One of the legacies of the Bush administration that President Obama will be happy to receive will be the faith-based and community initiatives.
Many secularists and liberals in the Democratic Party object to government working in partnership with religious institutions to solve social problems. Barack Obama, though, has welcomed faith-based initiatives as one good tool among many to address the worst ills of society. As a former community organizer, he knows that for the poorest and worst off, the churches are by far the most likely to stick to the task of helping. As a Gen Xer, he is more interested in results than rhetoric. Most importantly, as a Christian, he knows that God has the greatest power to change lives. I think that is why he was drawn to church in the first place, and how he became convinced to open his life to God. He tried hard to change people by his own will, by secular organization, and by government action. They all help, but they never do the whole job because they can never get down to the bottom of people's problems. Only God can.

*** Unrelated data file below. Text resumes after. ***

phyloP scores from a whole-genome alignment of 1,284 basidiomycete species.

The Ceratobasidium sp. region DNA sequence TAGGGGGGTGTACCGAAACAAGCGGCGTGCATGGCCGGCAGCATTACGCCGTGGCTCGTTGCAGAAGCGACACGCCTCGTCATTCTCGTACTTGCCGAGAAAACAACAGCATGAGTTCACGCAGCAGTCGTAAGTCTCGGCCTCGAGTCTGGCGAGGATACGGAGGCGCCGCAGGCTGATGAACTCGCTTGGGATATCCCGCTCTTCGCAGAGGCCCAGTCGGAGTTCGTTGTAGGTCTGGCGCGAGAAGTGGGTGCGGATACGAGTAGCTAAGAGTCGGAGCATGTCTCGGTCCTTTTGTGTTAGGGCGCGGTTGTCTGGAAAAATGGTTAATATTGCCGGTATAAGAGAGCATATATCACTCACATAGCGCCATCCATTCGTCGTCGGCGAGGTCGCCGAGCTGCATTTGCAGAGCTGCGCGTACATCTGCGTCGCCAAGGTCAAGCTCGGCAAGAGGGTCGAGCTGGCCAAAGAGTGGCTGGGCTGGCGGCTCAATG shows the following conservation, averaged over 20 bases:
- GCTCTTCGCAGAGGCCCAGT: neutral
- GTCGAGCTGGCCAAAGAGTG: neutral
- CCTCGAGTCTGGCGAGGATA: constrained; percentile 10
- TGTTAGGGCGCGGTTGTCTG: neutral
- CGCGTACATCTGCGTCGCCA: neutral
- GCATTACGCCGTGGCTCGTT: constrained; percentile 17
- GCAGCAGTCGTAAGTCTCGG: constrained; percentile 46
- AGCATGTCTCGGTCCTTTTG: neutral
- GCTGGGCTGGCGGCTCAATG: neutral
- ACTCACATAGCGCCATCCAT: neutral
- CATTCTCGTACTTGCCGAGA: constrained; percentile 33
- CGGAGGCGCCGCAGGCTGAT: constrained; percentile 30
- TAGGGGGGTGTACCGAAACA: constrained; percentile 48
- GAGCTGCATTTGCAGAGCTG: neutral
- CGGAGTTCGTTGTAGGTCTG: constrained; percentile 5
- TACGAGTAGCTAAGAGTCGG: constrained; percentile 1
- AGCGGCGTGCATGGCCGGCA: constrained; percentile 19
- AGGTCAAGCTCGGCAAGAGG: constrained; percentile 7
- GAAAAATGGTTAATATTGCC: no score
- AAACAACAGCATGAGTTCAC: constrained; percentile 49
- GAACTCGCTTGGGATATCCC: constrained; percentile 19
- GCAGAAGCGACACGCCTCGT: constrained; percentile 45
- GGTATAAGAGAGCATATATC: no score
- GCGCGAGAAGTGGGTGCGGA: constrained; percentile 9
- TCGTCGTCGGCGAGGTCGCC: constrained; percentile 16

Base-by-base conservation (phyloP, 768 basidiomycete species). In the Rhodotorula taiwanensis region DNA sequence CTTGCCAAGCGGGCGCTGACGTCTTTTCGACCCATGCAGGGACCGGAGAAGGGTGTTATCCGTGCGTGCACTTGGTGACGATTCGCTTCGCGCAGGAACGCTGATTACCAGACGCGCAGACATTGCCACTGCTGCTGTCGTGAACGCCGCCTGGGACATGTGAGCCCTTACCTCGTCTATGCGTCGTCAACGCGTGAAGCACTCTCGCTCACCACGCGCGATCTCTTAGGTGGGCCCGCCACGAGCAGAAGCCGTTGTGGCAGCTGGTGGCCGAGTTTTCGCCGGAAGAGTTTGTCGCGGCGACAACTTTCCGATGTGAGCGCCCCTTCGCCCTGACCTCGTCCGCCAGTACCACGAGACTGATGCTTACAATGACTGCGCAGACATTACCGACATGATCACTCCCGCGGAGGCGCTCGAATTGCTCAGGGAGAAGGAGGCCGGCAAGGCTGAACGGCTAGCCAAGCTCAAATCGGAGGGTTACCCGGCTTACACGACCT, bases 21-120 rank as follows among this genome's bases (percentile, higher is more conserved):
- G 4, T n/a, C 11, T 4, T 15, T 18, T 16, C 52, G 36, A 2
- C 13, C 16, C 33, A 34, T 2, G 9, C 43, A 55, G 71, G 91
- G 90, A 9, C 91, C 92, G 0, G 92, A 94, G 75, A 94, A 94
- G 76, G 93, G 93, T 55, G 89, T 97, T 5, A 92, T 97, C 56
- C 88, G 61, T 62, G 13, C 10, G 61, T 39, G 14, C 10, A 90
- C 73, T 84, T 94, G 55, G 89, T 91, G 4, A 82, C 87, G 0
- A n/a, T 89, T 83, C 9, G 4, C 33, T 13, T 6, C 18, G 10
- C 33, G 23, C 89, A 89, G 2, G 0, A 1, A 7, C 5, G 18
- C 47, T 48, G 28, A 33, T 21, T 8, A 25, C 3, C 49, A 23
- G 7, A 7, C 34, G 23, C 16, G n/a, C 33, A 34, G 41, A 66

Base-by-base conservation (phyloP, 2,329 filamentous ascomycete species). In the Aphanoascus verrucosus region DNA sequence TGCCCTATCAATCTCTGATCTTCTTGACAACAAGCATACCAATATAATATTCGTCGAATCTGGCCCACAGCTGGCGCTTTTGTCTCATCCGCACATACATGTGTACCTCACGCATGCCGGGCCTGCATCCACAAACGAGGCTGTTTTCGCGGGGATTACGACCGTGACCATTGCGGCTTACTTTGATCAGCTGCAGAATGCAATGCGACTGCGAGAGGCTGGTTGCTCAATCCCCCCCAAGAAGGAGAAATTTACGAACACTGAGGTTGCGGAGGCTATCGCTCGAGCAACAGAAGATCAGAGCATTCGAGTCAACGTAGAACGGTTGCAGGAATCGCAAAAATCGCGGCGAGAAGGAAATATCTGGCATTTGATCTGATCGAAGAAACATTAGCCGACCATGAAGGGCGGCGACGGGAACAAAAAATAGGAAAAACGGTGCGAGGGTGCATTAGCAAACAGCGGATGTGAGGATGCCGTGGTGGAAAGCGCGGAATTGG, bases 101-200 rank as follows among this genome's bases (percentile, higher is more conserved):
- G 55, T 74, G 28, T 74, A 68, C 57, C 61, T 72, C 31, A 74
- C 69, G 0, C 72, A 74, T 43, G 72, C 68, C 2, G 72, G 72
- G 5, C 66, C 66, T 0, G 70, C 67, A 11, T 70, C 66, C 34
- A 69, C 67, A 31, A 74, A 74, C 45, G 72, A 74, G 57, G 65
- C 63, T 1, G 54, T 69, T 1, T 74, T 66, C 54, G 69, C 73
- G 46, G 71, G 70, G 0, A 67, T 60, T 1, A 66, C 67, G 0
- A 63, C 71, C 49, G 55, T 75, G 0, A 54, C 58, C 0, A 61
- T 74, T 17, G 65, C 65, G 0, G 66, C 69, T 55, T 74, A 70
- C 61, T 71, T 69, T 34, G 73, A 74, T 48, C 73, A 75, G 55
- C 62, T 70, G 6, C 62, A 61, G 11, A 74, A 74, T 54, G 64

I look forward to a new, less partisan, more diverse array of faith-based initiatives in the Obama administration. And if he can make that work, the new Faith-Based and Neighborhood Partnerships program may be the enduring positive legacy of the Bush presidency.